RedEaredSlider writes "Researchers at the US Army Medical Research Institute of Infectious Diseases have found a class of drugs that could provide treatment for Ebola and Marburg hemorrhagic fever. The new drugs are called 'antisense' compounds, and they allow the immune system to attack the viruses before they can do enough damage to kill the patient. Travis Warren, research scientist at USAMRIID, said while the work is still preliminary -— the drugs have been tested only on primates — the results are so far promising. In the case of Ebola, five of eight monkeys infected with the virus lived, and with Marburg, all survived. The drugs were developed as part of a program to deal with possible bioterrorist threats, in partnership with AVI Biopharma."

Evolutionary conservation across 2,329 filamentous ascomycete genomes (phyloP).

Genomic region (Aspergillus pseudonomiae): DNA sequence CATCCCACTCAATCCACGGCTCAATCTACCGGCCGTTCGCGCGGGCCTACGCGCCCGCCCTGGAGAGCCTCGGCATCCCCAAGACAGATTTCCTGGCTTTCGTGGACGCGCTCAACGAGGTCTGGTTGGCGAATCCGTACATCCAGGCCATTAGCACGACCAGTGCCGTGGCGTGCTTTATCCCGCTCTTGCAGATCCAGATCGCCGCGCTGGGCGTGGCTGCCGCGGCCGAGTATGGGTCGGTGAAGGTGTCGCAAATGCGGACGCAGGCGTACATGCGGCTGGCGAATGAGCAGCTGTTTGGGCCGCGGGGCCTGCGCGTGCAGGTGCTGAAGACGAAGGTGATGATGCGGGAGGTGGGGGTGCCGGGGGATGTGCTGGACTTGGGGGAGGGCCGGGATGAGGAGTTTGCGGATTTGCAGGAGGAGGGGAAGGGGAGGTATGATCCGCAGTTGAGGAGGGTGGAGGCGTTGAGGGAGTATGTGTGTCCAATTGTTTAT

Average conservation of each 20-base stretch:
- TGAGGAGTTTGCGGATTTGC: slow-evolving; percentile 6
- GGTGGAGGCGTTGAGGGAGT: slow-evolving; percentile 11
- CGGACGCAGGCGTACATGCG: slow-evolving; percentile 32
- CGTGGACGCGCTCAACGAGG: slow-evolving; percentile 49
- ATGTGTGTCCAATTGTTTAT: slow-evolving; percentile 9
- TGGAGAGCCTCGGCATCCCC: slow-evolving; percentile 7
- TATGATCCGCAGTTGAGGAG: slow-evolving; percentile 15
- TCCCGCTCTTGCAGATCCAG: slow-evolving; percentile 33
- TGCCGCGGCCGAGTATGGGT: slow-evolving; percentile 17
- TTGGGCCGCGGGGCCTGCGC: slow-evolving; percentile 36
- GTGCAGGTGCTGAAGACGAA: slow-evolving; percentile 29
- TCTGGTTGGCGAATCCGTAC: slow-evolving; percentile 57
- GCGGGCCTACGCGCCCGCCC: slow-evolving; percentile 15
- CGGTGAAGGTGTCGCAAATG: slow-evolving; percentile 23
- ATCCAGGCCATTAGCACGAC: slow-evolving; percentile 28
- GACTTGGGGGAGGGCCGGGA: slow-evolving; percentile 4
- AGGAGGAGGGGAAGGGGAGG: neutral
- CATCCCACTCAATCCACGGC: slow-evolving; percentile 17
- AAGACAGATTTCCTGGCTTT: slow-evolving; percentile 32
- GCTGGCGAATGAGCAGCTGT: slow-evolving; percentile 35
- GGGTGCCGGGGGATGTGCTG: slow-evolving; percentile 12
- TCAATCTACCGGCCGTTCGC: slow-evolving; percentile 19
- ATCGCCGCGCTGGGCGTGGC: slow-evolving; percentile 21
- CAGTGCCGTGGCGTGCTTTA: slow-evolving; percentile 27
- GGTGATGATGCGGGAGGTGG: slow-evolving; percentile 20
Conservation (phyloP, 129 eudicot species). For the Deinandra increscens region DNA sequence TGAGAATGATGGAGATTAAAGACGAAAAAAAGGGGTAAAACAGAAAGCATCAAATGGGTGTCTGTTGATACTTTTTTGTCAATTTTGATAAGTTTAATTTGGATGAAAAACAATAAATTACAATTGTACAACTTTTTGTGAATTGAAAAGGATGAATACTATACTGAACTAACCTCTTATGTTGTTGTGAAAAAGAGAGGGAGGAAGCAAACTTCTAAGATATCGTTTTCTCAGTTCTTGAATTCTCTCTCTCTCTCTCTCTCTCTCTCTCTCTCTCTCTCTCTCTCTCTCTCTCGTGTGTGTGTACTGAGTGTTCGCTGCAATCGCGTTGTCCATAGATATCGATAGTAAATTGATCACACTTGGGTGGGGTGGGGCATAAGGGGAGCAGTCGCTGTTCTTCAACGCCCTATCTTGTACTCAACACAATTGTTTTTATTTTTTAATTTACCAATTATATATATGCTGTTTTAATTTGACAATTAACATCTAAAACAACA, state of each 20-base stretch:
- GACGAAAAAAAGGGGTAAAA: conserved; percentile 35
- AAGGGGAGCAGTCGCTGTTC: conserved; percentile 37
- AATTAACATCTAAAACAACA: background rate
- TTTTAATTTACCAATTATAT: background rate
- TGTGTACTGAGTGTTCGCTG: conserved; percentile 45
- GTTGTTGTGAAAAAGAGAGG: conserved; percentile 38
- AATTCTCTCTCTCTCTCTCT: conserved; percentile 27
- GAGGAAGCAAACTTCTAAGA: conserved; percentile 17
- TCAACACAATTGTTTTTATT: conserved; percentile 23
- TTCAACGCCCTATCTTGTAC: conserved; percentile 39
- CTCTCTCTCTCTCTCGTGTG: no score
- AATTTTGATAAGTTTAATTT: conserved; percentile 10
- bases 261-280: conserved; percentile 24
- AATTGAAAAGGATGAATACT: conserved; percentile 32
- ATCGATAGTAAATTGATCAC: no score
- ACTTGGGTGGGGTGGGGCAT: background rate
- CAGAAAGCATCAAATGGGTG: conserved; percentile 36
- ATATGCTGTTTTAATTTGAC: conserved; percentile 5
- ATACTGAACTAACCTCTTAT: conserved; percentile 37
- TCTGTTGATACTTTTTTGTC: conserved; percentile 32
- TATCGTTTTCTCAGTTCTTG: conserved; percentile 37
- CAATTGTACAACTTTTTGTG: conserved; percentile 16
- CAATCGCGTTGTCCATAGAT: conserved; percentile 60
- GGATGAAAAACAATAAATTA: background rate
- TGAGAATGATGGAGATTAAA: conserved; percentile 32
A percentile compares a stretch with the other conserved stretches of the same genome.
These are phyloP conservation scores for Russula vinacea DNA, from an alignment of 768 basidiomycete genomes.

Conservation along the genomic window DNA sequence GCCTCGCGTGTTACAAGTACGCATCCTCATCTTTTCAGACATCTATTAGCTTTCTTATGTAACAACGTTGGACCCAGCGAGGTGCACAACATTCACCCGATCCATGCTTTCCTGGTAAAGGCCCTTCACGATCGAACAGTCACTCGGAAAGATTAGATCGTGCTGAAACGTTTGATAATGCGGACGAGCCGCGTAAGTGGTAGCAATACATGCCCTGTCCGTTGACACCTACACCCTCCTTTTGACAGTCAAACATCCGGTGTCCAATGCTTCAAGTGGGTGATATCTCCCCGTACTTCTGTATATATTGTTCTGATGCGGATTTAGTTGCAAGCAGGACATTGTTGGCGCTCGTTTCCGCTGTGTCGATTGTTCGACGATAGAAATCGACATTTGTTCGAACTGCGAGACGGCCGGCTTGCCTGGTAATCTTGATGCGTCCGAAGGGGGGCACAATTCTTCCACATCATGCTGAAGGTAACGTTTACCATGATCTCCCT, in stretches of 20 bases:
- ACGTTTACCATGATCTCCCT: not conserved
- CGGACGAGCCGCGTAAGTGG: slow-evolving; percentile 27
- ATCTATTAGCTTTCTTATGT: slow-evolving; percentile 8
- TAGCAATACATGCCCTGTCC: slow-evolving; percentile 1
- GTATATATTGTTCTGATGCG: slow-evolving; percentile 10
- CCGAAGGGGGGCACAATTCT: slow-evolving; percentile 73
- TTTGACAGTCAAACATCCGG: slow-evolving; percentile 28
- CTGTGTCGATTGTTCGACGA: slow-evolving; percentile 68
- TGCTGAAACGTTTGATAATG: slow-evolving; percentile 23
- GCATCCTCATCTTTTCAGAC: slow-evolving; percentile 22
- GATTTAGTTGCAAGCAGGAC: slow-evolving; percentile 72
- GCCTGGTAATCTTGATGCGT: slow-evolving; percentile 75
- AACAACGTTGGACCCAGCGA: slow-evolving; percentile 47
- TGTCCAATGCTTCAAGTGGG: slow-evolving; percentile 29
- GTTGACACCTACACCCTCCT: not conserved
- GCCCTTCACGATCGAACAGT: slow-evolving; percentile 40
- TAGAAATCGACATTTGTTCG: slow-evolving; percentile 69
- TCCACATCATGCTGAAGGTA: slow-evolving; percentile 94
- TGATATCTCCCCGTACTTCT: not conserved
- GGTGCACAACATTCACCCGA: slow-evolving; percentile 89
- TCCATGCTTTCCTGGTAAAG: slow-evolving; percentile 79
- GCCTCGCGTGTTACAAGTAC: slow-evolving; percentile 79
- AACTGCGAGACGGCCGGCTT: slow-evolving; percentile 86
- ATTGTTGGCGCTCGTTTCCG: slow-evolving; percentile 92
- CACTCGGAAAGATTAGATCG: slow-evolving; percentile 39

mijkal (309880) writes "From the article: "A website operator is accusing the Las Vegas Review-Journal of entrapment for inviting readers to share its stories online — and then participating in lawsuits against readers who post that material online.
... (He) said the portion of the six-paragraph column that was displayed on his website — four paragraphs with credit to and a link to the R-J — was provided automatically through a syndication arrangement through Real Simple Syndication (RSS). ... As in most of the Righthaven lawsuits, the lawsuit demanded $75,000 in damages and forfeiture of Burrage's website domain name, www.jerryryburg.com.""
Link to Original Source
Link to Original Source